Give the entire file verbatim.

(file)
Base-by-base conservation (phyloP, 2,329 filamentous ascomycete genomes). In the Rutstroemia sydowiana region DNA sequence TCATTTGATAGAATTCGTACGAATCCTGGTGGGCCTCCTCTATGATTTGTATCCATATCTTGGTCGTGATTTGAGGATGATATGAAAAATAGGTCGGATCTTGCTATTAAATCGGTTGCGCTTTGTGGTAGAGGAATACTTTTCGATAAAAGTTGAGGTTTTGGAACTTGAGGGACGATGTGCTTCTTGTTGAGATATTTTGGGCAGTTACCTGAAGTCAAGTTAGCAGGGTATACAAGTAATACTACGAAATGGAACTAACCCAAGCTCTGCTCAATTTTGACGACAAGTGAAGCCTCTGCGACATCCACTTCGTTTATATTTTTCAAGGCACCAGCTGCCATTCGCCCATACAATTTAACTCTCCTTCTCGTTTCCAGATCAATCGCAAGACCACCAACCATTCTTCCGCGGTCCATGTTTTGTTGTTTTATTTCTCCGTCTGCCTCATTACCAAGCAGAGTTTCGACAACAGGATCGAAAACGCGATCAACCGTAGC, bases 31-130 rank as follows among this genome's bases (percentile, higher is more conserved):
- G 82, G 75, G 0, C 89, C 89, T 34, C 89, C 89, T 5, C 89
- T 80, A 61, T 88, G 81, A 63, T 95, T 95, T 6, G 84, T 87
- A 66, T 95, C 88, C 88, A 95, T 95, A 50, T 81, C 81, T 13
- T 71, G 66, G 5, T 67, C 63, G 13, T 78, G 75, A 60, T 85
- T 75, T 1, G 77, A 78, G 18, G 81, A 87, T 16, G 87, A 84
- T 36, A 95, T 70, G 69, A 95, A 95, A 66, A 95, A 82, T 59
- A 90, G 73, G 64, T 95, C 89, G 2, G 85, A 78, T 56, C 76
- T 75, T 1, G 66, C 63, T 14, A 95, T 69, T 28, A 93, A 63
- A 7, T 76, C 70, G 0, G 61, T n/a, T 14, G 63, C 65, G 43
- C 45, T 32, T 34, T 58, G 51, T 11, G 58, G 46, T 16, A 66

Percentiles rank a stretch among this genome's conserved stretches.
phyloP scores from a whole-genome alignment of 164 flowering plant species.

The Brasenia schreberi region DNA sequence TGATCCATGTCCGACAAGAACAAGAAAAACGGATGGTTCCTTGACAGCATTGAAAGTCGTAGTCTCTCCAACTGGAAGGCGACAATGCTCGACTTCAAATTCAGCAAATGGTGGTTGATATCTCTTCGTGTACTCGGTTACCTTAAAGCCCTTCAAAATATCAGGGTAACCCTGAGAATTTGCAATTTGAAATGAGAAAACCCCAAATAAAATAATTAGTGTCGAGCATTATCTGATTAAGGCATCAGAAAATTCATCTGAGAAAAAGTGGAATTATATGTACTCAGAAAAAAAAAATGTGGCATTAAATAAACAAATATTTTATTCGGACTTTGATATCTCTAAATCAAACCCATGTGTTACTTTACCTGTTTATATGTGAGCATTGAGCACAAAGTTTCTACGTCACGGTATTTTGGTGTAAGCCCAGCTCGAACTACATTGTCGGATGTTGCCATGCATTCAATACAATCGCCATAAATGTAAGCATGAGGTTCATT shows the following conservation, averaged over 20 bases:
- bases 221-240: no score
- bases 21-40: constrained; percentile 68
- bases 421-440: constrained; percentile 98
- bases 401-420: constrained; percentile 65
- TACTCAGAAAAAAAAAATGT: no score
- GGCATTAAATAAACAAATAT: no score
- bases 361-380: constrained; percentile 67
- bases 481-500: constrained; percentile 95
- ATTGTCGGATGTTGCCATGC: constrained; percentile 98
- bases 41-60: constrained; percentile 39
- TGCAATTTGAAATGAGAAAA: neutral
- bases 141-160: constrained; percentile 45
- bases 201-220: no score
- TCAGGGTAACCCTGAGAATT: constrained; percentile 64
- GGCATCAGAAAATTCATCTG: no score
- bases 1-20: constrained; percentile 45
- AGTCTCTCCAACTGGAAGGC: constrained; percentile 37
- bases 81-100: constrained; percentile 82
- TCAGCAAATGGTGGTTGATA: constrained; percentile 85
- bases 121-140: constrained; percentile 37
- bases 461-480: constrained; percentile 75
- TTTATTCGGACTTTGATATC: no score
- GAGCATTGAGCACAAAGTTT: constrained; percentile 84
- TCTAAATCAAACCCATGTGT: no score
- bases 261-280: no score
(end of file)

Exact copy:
Base-by-base conservation (phyloP, 2,329 filamentous ascomycete genomes). In the Rutstroemia sydowiana region DNA sequence TCATTTGATAGAATTCGTACGAATCCTGGTGGGCCTCCTCTATGATTTGTATCCATATCTTGGTCGTGATTTGAGGATGATATGAAAAATAGGTCGGATCTTGCTATTAAATCGGTTGCGCTTTGTGGTAGAGGAATACTTTTCGATAAAAGTTGAGGTTTTGGAACTTGAGGGACGATGTGCTTCTTGTTGAGATATTTTGGGCAGTTACCTGAAGTCAAGTTAGCAGGGTATACAAGTAATACTACGAAATGGAACTAACCCAAGCTCTGCTCAATTTTGACGACAAGTGAAGCCTCTGCGACATCCACTTCGTTTATATTTTTCAAGGCACCAGCTGCCATTCGCCCATACAATTTAACTCTCCTTCTCGTTTCCAGATCAATCGCAAGACCACCAACCATTCTTCCGCGGTCCATGTTTTGTTGTTTTATTTCTCCGTCTGCCTCATTACCAAGCAGAGTTTCGACAACAGGATCGAAAACGCGATCAACCGTAGC, bases 31-130 rank as follows among this genome's bases (percentile, higher is more conserved):
- G 82, G 75, G 0, C 89, C 89, T 34, C 89, C 89, T 5, C 89
- T 80, A 61, T 88, G 81, A 63, T 95, T 95, T 6, G 84, T 87
- A 66, T 95, C 88, C 88, A 95, T 95, A 50, T 81, C 81, T 13
- T 71, G 66, G 5, T 67, C 63, G 13, T 78, G 75, A 60, T 85
- T 75, T 1, G 77, A 78, G 18, G 81, A 87, T 16, G 87, A 84
- T 36, A 95, T 70, G 69, A 95, A 95, A 66, A 95, A 82, T 59
- A 90, G 73, G 64, T 95, C 89, G 2, G 85, A 78, T 56, C 76
- T 75, T 1, G 66, C 63, T 14, A 95, T 69, T 28, A 93, A 63
- A 7, T 76, C 70, G 0, G 61, T n/a, T 14, G 63, C 65, G 43
- C 45, T 32, T 34, T 58, G 51, T 11, G 58, G 46, T 16, A 66

Percentiles rank a stretch among this genome's conserved stretches.
phyloP scores from a whole-genome alignment of 164 flowering plant species.

The Brasenia schreberi region DNA sequence TGATCCATGTCCGACAAGAACAAGAAAAACGGATGGTTCCTTGACAGCATTGAAAGTCGTAGTCTCTCCAACTGGAAGGCGACAATGCTCGACTTCAAATTCAGCAAATGGTGGTTGATATCTCTTCGTGTACTCGGTTACCTTAAAGCCCTTCAAAATATCAGGGTAACCCTGAGAATTTGCAATTTGAAATGAGAAAACCCCAAATAAAATAATTAGTGTCGAGCATTATCTGATTAAGGCATCAGAAAATTCATCTGAGAAAAAGTGGAATTATATGTACTCAGAAAAAAAAAATGTGGCATTAAATAAACAAATATTTTATTCGGACTTTGATATCTCTAAATCAAACCCATGTGTTACTTTACCTGTTTATATGTGAGCATTGAGCACAAAGTTTCTACGTCACGGTATTTTGGTGTAAGCCCAGCTCGAACTACATTGTCGGATGTTGCCATGCATTCAATACAATCGCCATAAATGTAAGCATGAGGTTCATT shows the following conservation, averaged over 20 bases:
- bases 221-240: no score
- bases 21-40: constrained; percentile 68
- bases 421-440: constrained; percentile 98
- bases 401-420: constrained; percentile 65
- TACTCAGAAAAAAAAAATGT: no score
- GGCATTAAATAAACAAATAT: no score
- bases 361-380: constrained; percentile 67
- bases 481-500: constrained; percentile 95
- ATTGTCGGATGTTGCCATGC: constrained; percentile 98
- bases 41-60: constrained; percentile 39
- TGCAATTTGAAATGAGAAAA: neutral
- bases 141-160: constrained; percentile 45
- bases 201-220: no score
- TCAGGGTAACCCTGAGAATT: constrained; percentile 64
- GGCATCAGAAAATTCATCTG: no score
- bases 1-20: constrained; percentile 45
- AGTCTCTCCAACTGGAAGGC: constrained; percentile 37
- bases 81-100: constrained; percentile 82
- TCAGCAAATGGTGGTTGATA: constrained; percentile 85
- bases 121-140: constrained; percentile 37
- bases 461-480: constrained; percentile 75
- TTTATTCGGACTTTGATATC: no score
- GAGCATTGAGCACAAAGTTT: constrained; percentile 84
- TCTAAATCAAACCCATGTGT: no score
- bases 261-280: no score